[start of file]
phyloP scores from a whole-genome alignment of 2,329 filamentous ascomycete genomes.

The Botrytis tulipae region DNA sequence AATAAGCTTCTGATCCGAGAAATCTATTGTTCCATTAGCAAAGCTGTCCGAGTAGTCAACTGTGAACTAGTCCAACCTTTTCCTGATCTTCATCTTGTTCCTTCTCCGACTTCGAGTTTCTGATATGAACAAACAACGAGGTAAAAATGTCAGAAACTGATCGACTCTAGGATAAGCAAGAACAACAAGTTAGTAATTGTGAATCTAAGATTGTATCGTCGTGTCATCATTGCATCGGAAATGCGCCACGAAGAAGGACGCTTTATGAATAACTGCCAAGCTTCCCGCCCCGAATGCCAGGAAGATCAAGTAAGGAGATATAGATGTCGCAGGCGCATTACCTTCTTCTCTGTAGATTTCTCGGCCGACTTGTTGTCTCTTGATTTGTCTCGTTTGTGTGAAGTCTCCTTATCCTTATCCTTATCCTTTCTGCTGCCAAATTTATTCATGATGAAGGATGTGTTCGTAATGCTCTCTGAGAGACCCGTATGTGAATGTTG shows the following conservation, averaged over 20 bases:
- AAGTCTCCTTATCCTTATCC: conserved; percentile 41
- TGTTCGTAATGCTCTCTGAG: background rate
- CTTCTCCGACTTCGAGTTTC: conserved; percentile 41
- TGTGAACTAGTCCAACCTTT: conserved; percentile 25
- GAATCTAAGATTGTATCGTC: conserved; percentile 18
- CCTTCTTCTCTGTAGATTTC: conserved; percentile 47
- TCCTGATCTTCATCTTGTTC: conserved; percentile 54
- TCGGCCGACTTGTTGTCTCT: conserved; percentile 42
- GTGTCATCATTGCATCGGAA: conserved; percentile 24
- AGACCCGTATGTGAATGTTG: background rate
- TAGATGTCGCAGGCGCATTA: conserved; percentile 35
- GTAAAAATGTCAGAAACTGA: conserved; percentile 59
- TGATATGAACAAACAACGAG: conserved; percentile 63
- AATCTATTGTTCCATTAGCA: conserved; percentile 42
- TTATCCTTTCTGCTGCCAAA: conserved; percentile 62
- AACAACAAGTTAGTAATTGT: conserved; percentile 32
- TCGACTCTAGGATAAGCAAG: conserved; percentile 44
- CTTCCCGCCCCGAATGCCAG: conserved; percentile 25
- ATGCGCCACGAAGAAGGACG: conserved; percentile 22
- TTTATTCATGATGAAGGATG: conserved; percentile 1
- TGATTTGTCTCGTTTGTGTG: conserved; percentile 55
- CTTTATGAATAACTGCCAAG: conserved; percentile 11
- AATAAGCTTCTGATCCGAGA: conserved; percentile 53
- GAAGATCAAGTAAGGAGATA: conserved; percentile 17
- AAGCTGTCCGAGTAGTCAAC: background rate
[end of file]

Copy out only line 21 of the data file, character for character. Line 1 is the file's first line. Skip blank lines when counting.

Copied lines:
- ATGCGCCACGAAGAAGGACG: conserved; percentile 22